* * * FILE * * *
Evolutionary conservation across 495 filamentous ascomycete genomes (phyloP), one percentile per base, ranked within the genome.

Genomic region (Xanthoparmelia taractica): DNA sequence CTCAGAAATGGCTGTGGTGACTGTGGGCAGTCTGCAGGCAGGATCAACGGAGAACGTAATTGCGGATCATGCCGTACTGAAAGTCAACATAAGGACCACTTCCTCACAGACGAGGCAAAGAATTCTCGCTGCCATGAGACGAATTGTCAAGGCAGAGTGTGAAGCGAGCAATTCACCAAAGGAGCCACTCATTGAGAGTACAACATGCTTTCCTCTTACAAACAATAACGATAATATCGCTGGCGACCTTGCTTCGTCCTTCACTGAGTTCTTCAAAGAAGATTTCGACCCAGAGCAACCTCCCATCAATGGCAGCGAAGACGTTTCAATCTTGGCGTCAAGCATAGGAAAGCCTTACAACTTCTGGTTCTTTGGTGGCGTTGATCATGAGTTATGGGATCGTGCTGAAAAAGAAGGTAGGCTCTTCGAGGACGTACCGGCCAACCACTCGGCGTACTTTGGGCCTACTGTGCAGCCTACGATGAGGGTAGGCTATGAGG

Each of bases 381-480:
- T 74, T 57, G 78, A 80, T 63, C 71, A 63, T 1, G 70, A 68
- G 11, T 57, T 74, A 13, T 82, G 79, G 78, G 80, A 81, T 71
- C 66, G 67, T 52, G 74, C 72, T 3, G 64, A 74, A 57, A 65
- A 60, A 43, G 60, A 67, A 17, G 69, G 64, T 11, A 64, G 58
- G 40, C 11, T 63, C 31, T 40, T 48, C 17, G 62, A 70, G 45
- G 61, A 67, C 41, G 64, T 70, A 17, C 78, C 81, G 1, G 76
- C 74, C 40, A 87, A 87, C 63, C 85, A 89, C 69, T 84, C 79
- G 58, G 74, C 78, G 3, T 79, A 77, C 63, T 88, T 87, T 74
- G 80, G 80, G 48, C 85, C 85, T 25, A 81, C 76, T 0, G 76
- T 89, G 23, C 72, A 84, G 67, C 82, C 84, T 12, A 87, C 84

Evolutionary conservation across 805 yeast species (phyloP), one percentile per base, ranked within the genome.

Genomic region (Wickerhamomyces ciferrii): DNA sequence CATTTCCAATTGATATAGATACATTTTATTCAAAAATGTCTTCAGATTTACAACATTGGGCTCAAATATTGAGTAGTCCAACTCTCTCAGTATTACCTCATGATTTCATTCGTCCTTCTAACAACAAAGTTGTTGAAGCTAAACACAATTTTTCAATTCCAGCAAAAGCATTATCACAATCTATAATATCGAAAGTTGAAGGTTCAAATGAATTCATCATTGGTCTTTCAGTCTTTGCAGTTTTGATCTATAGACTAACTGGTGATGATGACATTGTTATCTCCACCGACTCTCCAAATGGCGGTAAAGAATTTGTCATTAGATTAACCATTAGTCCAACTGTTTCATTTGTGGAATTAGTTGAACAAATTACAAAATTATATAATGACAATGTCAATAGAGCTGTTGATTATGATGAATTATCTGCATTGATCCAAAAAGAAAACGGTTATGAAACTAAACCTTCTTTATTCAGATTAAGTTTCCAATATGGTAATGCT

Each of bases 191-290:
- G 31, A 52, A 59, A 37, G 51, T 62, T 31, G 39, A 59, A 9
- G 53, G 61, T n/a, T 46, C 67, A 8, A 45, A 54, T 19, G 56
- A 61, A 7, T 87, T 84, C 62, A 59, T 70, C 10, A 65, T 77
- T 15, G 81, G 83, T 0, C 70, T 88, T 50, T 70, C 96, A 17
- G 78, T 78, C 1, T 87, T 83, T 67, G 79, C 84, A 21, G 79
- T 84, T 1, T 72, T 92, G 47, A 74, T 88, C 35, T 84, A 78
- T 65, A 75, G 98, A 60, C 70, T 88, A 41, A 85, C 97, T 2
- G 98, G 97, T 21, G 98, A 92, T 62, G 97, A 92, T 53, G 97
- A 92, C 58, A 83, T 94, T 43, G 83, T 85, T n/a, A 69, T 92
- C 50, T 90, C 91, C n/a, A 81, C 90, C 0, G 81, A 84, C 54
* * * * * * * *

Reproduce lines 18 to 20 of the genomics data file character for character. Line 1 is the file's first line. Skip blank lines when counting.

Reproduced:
- G 53, G 61, T n/a, T 46, C 67, A 8, A 45, A 54, T 19, G 56
- A 61, A 7, T 87, T 84, C 62, A 59, T 70, C 10, A 65, T 77
- T 15, G 81, G 83, T 0, C 70, T 88, T 50, T 70, C 96, A 17